Recent outrage in the news was predicted almost a decade ago by a bestselling fiction author Larry Correia.
Larry Correia was originally an accountant for a Fortune 500 corporation, but moved on to be a successful gun store owner and firearms and self defense instructor before hitting it big as a sci-fi author. His niche? Exciting and fast paced action sequences with detailed and accurate descriptions of patriots’ favorite firearms.
If you know of Larry Correia, you’ve probably read his Monster Hunter series. If you’ve not, you’re missing out. Here’s the opening paragraph which catapulted him to big time back in 2009:
On one otherwise normal Tuesday evening I had the chance to live the American dream. I was able to throw my incompetent jackass of a boss from a fourteenth-story window.
In the main character’s defense, it was a late night, the only people in the office were he and his boss, and the boss turned into a werewolf and started trying to kill him. A few pages into the scene as the bad boss is wrapping up his monologue and revealing the surprise transformation, we get this hoo-rah gem which kicks off the action:
To this day I don’t know why at that moment I felt the need to make a confession to my rapidly mutating boss. Even though I was in accordance with Texas state law, I was in direct violation of the company’s workplace safety rule.
“You know that ‘no weapons at work’ policy?” I asked the twitching and growing hairy monstrosity standing less than ten feet from me. His yellow eyes bored into me with raw animal hatred. There was nothing recognizably human in that look.
“I never did like that rule,” I said as I bent down and drew my gun from my ankle holster, put the front sight on the target and rapidly fired all five shots from my snub-nosed .357 Smith & Wesson into Mr. Huffman’s body. God bless Texas.
A great response, except for the lack of silver bullets. Several pages of wall-to-wall action follow with an eventual victory for the opening chapter, and the attention to firearm detail continues throughout with bits like this:
Running in the direction of the elevator, I snapped the cylinder of my revolver closed with five more Federal 125-grain hollowpoints inside.
If you enjoy the kind of stuff Rawles writes, and shooting to survive werewolves and zombies is just as entertaining to you as survivalists shooting to defend their retreat and their families, then you’ve got to give Correia’s MHI series a read.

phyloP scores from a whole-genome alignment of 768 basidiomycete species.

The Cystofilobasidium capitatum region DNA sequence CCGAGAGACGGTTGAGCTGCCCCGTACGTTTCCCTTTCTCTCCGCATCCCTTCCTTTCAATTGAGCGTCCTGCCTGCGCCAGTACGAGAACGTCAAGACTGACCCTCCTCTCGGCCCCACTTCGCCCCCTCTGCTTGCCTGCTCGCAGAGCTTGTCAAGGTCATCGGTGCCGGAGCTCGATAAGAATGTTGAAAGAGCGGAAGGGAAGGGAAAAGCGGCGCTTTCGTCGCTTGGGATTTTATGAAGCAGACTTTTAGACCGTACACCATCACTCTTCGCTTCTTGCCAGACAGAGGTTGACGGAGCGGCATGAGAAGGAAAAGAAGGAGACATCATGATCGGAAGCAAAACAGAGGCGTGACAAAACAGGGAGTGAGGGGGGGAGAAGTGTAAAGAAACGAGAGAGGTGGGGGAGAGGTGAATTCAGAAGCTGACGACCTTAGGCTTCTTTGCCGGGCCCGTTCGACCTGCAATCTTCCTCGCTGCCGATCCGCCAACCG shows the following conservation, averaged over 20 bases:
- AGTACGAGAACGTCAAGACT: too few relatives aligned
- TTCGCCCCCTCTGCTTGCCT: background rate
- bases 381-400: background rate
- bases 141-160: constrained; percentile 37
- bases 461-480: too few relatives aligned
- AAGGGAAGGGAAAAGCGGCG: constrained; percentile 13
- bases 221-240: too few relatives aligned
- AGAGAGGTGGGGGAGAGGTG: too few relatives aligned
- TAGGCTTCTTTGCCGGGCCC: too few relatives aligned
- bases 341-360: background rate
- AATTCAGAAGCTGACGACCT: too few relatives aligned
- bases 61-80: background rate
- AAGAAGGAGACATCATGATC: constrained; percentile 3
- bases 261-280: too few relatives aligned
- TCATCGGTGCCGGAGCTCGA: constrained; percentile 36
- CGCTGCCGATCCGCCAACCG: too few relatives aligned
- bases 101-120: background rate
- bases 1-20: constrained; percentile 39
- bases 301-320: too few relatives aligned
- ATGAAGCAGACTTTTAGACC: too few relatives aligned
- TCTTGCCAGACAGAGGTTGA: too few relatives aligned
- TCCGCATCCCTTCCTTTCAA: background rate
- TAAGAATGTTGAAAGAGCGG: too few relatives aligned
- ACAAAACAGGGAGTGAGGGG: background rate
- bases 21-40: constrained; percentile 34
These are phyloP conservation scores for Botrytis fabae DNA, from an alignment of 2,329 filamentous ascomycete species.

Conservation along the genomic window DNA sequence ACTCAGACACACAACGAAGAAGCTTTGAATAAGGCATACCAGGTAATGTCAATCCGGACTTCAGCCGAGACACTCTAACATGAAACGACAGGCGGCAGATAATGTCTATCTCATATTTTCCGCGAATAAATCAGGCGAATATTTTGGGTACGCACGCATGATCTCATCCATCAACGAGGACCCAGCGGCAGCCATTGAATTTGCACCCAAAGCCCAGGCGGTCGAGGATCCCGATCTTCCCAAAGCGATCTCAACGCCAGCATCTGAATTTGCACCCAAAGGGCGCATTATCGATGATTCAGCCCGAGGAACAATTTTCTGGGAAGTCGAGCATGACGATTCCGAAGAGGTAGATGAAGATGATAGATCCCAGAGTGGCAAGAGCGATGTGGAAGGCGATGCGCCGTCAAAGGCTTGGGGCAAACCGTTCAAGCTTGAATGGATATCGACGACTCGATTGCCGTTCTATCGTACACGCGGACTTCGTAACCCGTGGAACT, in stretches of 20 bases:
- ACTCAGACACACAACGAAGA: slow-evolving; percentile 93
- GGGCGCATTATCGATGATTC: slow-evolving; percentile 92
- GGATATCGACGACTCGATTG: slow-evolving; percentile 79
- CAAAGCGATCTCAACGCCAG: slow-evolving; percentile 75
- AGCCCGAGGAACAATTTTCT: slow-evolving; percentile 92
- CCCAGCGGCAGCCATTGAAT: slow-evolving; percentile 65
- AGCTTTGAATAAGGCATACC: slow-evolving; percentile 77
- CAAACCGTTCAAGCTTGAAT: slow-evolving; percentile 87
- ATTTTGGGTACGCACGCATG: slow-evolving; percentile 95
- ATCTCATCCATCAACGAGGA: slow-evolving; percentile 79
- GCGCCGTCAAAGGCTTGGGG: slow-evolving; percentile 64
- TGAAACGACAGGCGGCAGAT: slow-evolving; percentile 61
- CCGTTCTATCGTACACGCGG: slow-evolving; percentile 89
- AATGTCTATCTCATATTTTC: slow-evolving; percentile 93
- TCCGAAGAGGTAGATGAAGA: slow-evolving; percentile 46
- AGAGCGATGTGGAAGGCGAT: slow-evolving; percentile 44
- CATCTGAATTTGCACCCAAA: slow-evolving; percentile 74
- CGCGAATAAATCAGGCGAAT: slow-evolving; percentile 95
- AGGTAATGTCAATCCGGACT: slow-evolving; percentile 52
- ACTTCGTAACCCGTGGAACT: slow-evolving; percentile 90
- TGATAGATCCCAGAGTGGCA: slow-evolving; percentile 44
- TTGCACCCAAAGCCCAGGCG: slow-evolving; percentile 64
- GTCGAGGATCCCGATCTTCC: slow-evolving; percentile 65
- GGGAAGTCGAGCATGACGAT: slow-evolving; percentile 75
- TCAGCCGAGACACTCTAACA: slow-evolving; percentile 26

Anyway, a chapter later, government spooks come in and create a cover story that the main character heroically stopped a crazed serial killer high on drugs, and we get this prescient bit as he recovers in a hospital:
…Flowers were delivered. They were from Hansen Industries, with a card wishing me a speedy recovery. Along with the card there was also a letter on Hansen Industries stationary that informed me that I was fired for violating the Official Workplace Safety Code No Weapons in the Workplace Rule. If I did not want to risk an interruption to my Worker’s Compensation, I had best not protest the firing. Hugs and kisses, Human Resources.
Fiction Becomes Reality
No, not the werewolf part. The “no weapons in the workplace because safety” part, and the “getting fired for weapons in the workplace even if it saved your life” part. Thank you for your services, but the company would have preferred you to stand quietly by like a sheep for slaughter. You can go and we’ll be hiring a sheep to fill your job.
Here’s the article. A young woman working for Circle-K gas station in Albuquerque got concerned for her safety when the company wouldn’t do anything to protect her in the face of frequent and repeated robberies. So she violated the company policy of sheep-like quiet compliance with any and all criminal demands, brought a gun to work, and defended herself at the next robbery.
Wertz said she had the gun with her at work out of fear of being robbed while on duty. She said her employer hadn’t been doing enough to ensure her safety.
“Robberies have been going on like this for the past few weeks. They have done nothing to protect me. And I felt the need to protect myself,” Wertz told the television station.
“We are not to chase,” Wertz said, describing the policy toward robbery suspects. “We are not to provoke. We are not to do anything. We just stand there and give them what they want and they leave.”
But, she asked: “What if he would have come in and just shot me just because I wasn’t behind the counter?”
The other thing that comes to mind is that the sort of violent criminal who doesn’t care about his robbery being recorded on camera might also not care about raping a defenseless and pretty young clerk on security camera either.
How did her company feel about her successfully defending herself from violent crime in her workplace?
Despite thwarting the robbery, Circle K initially suspended Wertz for two weeks and then ultimately fired her because the chain’s policy prohibits employees from carrying guns while working.
After Wertz was fired, her mother launched a GoFundMe page, with a goal of raising $20,000.
“She won’t ask for help herself, so I’m doing this for her,” Wertz’s mother, unidentified by name, wrote on the page. “She is torn apart emotionally and is in need of time to recover from this ordeal.
Maybe you should boycott Circle-K for requiring its employees to act like sheep for slaughter. Or you could use the GoFundMe link above and help this poor young mother out.
What about your workplace? Are they okay with employees carrying weapons in case of a crisis? (My workplace is on the verge of requiring AR-15’s to be carried while on duty, and I’m not in law enforcement or security.) Would your boss be pleasantly impressed with what you’re carrying? Or is your boss the type for whom it would be the American dream of pitching him out a 14th floor window?
If you’re not permitted to defend yourself at work, maybe it is time to work somewhere folks love the 2nd amendment.